In High-Tech Age, the Good Old Letter Still Holds
WEDNESDAY, Dec. 28 (HealthDay News) -- Instant communication may
be all the rage, but old-fashioned letter-writing may have a more
beneficial lasting effect on recipients.
In a study involving soldiers serving in war zones, most in
Iraq, researchers found that letters from home -- just a few words
from the heart, scribbled onto paper or typed into an email --
served as an inoculation against one of war's most insidious and
long-lasting wounds. Recipients were less likely to exhibit
symptoms of post-traumatic stress disorder.
"Those positive, permanent forms of communication may have mental health benefits," said Benjamin Loew, a graduate research assistant in the psychology department at the University of Denver who co-authored the study, published in the Journal of Traumatic Stress.
More "instant" forms of communication, such as telephone calls
or video chats, did not have the same positive effect on soldiers'
mental well-being as the receipt of written communication or even
care packages, the study found.
One theory why this is the case, according to the researchers,
is that people tend to think through what they write in a letter
and are less likely to be argumentative and more free to share
affection and other positive feelings.
"These delayed forms of communication are going to be protected from conflict-type discussion," Loew said.
Letters also serve as mementos that soldiers can carry with them
as a reminder of home.
"A soldier could repeatedly pull out a letter or an e-mail and feel support," Loew said. "A phone call can be recalled but can't be re-experienced. A letter can be read over and over again."
That makes perfect sense to Marion Frank, a Philadelphia
psychologist and past president of the Philadelphia chapter of the
Gold Star Wives of America, an organization for military widows and
"There is more thought that goes into writing, versus a call or a text message," Frank said. She also agrees that a letter's value as a memento likely adds to its value in helping soldiers cope with their circumstances.
"When we have something from a loved one, it has meaning and it gives us comfort," she said.
Such physical forms of communication can help even if a person
isn't in the high-stress environment of combat, Frank said.
Letters, cards and emails can help bolster the spirits and possibly
reduce the stress of family and friends who are away at college or
on an extended business trip, for instance.
"It certainly helps if you're leaving a loved one," Frank said. "When people send a memento or a card, it helps the person feel connected to home. It's the whole idea behind the greeting card industry."
However, Frank said such letters would probably not have the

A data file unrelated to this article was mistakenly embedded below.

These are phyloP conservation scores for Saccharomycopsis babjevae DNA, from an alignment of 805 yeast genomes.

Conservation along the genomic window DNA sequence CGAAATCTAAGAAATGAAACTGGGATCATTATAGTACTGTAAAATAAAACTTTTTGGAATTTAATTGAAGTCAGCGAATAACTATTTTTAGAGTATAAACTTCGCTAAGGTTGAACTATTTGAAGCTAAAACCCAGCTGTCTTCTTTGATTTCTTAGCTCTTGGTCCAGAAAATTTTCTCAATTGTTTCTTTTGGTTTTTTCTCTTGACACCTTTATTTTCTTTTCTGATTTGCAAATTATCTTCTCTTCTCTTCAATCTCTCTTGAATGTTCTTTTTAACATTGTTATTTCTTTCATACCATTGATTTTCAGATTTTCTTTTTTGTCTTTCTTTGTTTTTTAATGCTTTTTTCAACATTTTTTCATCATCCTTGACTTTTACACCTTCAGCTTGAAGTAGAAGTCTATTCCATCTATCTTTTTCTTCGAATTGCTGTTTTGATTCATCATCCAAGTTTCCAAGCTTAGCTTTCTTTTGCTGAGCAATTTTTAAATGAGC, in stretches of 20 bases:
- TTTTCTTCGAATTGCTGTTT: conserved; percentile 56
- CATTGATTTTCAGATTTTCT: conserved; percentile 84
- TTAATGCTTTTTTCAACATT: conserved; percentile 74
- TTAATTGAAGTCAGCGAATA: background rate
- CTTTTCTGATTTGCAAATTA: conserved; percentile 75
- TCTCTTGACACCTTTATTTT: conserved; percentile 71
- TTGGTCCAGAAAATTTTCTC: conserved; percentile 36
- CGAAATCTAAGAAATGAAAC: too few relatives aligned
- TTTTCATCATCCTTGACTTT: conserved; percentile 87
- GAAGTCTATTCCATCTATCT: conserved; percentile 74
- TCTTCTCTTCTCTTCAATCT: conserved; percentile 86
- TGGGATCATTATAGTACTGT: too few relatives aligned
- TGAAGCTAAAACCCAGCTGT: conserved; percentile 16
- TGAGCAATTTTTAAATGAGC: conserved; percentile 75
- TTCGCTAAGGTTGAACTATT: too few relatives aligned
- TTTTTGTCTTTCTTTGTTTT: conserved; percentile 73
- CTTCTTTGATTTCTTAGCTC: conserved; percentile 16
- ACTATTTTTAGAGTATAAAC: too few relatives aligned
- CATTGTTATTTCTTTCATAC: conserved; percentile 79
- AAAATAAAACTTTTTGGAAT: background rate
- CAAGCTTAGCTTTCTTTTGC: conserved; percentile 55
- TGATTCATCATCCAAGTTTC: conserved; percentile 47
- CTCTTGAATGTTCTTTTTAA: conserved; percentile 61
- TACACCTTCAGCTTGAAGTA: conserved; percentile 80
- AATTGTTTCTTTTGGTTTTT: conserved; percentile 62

same effect as those received by people in the sort of high-risk,
high-stress, life-threatening situations that can produce
"That's when you're in danger in terms of your life," she said. "In civilian life, letters and cards won't prevent stress from happening, but they can be helpful in reducing stress for people who have left a loved one."
But for those in the military, the aftereffects of trauma can be
"What people are doing in the service often exposes them to traumatic experiences," Frank said. "Even if they have this kind of concrete support, they could still suffer PTSD."
Post-traumatic stress disorder is a form of anxiety brought on
by exposure to a horrific, life-changing or traumatizing event,
according to the U.S. Department of Veterans Affairs. Symptoms can
include reliving the event in your mind, avoiding things that
remind you of the event, feeling numb to the world around you or
becoming jittery, keyed-up and on a hair trigger.
The U.S. Department of Veterans Affairs has estimated that PTSD
afflicts nearly 31 percent of Vietnam veterans, 10 percent of Gulf
War (Desert Storm) veterans, 11 percent of veterans of Afghanistan
fighting and 20 percent of Iraq war veterans.
For the study, the research team surveyed 193 married Army
soldiers at Fort Campbell, Ky., who had returned in the past year
from an overseas tour that included combat. They evaluated each
soldier for PTSD symptoms, their exposure to combat and their
marital satisfaction. They also quizzed each soldier on the
frequency and types of communication they had received from home
while they were deployed.
They found that happily married soldiers who received frequent
communication that the team described as delayed -- letters,
emails, care packages -- had fewer PTSD symptoms than those who'd
received more instant communications, such as phone calls, video
chats and instant messages.
But they also detected one scenario in which letters from home
Soldiers in unhappy marriages who communicated often by delayed
means tended to have more PTSD symptoms, the study found.
"We don't know if the communications are more negative, or if it reflects a soldier doing a lot of writing home and not getting anything in return," Loew said.
The U.S. National Institute of Mental Health has more on
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